What [would] an economist do? They would try to find more supply. That is they would start ‘harvesting’ new technical talent by planting new seeds and growing new crops. In the case of HR this is called ‘talent harvesting’ or ‘candidate relationship management.’ This company should build a compelling talent acquisition brand and start to farm new candidates who are in their second and third year of engineering school.
And economists would look at retention rate, internal talent migration, and cross training opportunities within the company. This company has more than 100,000 employees, so programs that keep engineers working a few years longer, improve retention, and create career development will have a huge effect.
Essentially the two lessons suggest the same trend, that working with what you already have to develop new strategies for training and hiring will produce a greater return on investment than seeking external solutions and paying out of pocket.
The term corporate social responsibility refers to a company’s consciousness of the impact it has on local and global economies and environments. As much as a company’s values are established by those in charge, they’re also necessarily tied up in the opinions, values, and mission of its employees. When it comes to talent management, job markets that have low supply and high demand allow candidates to take a potential employer’s commitment to making a positive impact into account when deciding who to work for. Conversely, a company whose values are clearly defined can transform its employees into evangelists. As Halogen Software’s Neil Shah put it:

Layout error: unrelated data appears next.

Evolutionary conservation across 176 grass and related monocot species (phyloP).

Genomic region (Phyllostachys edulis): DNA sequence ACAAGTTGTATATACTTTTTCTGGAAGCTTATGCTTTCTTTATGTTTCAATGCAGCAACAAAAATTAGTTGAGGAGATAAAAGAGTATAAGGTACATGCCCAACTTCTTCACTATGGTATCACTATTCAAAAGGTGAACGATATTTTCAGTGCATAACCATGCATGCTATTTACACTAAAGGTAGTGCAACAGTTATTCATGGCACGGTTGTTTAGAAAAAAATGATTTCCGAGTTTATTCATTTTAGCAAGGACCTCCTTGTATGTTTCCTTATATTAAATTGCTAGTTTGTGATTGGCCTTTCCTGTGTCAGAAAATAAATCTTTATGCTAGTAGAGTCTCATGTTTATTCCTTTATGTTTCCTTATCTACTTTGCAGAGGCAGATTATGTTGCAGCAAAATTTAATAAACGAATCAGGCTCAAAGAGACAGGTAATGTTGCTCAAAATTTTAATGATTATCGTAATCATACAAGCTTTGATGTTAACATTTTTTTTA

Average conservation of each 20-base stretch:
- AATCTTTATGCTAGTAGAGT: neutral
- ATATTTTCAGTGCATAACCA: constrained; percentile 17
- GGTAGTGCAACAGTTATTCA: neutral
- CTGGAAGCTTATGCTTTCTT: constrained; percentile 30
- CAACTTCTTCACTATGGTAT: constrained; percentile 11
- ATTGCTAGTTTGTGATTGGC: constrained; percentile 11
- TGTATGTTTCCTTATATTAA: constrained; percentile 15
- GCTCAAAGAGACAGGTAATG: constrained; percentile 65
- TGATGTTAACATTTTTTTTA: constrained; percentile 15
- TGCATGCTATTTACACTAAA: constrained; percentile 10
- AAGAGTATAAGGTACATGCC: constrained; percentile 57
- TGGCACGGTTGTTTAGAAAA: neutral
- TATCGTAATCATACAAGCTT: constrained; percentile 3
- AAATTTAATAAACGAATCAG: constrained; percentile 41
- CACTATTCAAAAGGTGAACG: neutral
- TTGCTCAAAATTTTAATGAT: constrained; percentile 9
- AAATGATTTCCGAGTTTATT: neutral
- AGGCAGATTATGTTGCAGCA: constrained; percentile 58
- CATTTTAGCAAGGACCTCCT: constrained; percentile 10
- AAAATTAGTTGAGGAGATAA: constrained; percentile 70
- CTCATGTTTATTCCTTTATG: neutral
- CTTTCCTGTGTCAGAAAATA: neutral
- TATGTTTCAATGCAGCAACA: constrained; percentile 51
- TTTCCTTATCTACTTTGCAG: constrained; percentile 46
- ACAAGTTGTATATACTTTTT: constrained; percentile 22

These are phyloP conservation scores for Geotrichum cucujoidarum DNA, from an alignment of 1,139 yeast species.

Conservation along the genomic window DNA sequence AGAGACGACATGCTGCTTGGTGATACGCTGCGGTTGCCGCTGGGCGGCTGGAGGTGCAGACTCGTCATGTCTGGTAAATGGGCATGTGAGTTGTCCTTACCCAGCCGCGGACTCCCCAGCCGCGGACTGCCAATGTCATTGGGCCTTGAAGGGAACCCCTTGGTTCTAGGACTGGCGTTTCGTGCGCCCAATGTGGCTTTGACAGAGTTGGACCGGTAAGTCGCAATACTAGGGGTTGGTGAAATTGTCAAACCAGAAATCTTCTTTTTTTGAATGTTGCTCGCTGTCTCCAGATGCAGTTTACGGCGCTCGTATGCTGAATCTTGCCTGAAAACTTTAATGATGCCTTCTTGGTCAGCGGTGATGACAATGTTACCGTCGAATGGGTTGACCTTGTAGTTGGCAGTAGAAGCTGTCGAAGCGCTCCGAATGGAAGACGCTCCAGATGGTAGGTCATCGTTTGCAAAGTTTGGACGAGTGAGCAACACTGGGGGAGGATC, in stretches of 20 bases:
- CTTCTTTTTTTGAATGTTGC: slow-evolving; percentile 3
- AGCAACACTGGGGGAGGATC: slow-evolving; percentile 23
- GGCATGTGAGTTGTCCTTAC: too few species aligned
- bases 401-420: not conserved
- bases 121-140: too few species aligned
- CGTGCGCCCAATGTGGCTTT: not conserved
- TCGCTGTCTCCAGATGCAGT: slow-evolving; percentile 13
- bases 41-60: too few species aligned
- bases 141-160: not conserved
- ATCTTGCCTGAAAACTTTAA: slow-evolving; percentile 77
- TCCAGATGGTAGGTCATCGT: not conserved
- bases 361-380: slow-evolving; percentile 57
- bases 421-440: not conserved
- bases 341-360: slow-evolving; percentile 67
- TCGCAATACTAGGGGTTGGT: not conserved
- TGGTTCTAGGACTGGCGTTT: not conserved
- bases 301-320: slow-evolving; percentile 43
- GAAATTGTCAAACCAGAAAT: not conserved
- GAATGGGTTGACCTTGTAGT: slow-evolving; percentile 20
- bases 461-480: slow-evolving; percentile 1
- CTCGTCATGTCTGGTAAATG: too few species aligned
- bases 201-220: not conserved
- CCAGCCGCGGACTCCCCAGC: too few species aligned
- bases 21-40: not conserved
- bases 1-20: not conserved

At its most basic, good talent management leads to:
– an increase in employee well being, fulfillment and productivity
– employee development and career progression
– higher employee engagement and retention
To ensure that your CSR values are introduced into the everyday life of your company’s talent:
– Identify company values based on your CSR policy
– Define and describe these as core competencies
– Evaluate every employee’s demonstration of these core competencies as part of your performance management processes
– Further develop these competencies in all your employees through targeted training
As Shah goes on to note, one of the best ways to implement a CSR policy is to start at the top. If a company’s leaders are adhering to a set of shared values and standards, employees will be far more likely to follow suit. Though some may argue that “company people” are a dying breed in today’s economy, this ignores the fact that in a world that is more public and transparent than ever before, believing your employer’s mission statement is a necessary part of building a cohesive public identity.
Though it would be easier to attribute the apparent shift from traditional models of hiring to a single factor like economic austerity or new technology, the real reason why talent management is changing has to do with the simultaneous confluence of new analytics capabilities, widespread outsourcing, globalization and the introduction of new markets, and the fallout of the economic crisis. Companies everywhere are doing less with more, and it is the job of human resources to manage human capital as effectively as possible while keeping expectations and results high. How this is accomplished, however, is changing at its core. To return to Vorhauser-Smith, she predicts that:
The HR function of the future will morph into a human capital advisory service – small in headcount, big in strategic output. Intelligent, integrated systems will cut through all operational processes, entire layers of HR could disappear as their functions are absorbed by better informed and empowered line managers.
Like all of the departments they hire for, HR professionals are already beginning to find that competition is becoming increasingly stiff in their own part of the office. The data that was once used to audit engineers is now being used on the managers themselves, not out of a greedy desire to pinch pennies but because as Bersin found, better HR has direct correlation to higher revenue. The double-edged data sword is finally swinging back to the hand that holds it, and 2013 will be the year that companies define what talent management means in the intelligent business age.